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Can the crowd help you recruit your next CEO?

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Can the crowd help you recruit your next CEO?

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Referrals and recommendations have long been a part of the recruitment process, with the role of ones network growing exponentially the higher up the corporate hierarchy you go.

A study from North Carolina State University found that for every dollar more paid in salary, it was 2% more likely the job would be filled via our social network.

Let’s use an example to put that into a bit of perspective.  If you’re going for a job that pays $100,000 a year, then it is 86% more likely to be filled via ones social network than if you were going for a job paying $14,500 per year.  All of which is rather staggering.

All of which is rather interesting, especially as the level of thought diversity in our executive teams is so important, yet the evidence suggests that our organizations tend to fish in a rather shallow pool.

All of which makes the approach taken by recruitment company Recluta quite interesting.  They’ve taken the traditional refer a contact and earn a referral fee approach and opened it up to the crowd, rather than simply to the workforce.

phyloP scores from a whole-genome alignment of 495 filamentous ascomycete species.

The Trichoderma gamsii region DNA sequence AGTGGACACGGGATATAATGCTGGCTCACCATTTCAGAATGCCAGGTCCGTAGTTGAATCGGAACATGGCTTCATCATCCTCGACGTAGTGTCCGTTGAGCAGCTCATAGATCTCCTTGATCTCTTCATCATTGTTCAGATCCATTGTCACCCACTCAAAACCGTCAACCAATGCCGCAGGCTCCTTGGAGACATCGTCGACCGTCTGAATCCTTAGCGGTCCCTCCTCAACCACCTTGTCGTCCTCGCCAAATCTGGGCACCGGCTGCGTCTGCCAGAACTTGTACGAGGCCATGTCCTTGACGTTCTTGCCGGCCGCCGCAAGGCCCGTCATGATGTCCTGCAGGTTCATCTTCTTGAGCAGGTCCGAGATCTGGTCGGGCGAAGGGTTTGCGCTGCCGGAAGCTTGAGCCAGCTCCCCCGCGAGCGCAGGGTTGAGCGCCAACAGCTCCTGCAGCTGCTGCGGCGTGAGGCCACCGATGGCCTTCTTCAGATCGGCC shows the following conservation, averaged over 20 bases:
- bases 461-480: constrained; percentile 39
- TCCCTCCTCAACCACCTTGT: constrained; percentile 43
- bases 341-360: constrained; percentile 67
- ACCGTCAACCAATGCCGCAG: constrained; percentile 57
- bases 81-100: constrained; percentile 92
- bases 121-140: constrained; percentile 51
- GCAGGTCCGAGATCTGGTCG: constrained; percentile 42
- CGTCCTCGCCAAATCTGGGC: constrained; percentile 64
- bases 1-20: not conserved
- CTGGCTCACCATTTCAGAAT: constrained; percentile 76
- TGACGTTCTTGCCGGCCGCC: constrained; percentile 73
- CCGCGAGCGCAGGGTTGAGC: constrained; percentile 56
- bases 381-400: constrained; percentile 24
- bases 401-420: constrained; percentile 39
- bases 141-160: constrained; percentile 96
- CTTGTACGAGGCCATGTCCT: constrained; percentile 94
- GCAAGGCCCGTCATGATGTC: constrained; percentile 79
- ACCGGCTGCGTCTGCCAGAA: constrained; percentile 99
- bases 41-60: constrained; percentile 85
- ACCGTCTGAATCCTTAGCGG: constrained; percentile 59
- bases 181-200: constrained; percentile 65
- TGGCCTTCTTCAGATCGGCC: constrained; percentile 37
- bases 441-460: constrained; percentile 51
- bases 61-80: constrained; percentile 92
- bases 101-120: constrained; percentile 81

They’re trying out this approach in their bid to find an executive team for medical device startup Electroblate.

The recruiters are offering a $20,000 bounty to the person that refers a successful candidate to them for the top job of CEO.  There are smaller prizes of $10,000 available for the three available board positions.

“Recluta and partner MDB Capital Group are the only companies that have successfully crafted searches for senior level hires utilizing a crowdsourced approach to cast the widest possible net,” said Recluta CEO Roberto Jimenez.

The hope is that by opening up the recruitment process to the crowd, it avails the company of a much wider pool of talent to hunt in, thus providing the company with the kind of leadership needed to prosper.

The virtue of having innovative recruitment

Of course, whilst this may indeed attract a great candidate to the post, there may also be additional benefits in taking this somewhat unconventional approach.  A study published last year found that unconventional approaches received five times as many applications as more traditional methods.

The study, conducted by a team of Belgian psychologists, revealed that the uniqueness of the recruitment process goes a very long way to determining the number and quality of applicants you’ll receive.  This is even more so in competitive fields where candidates will have many jobs to choose from.

What’s more, the researchers also reckoned that the quality of the applicants were higher too.  The researchers believe that the unusual method grabbed the attention of the better qualified people who perhaps weren’t actively looking for a new job.

So maybe, this crowdsourced approach may pay dividends, although of course, the very nature of referral based recruiting tends to suggest you’ll get people who weren’t actively looking for work getting nominated.

Interesting approach though, isn’t it?  Would it work in your organization?

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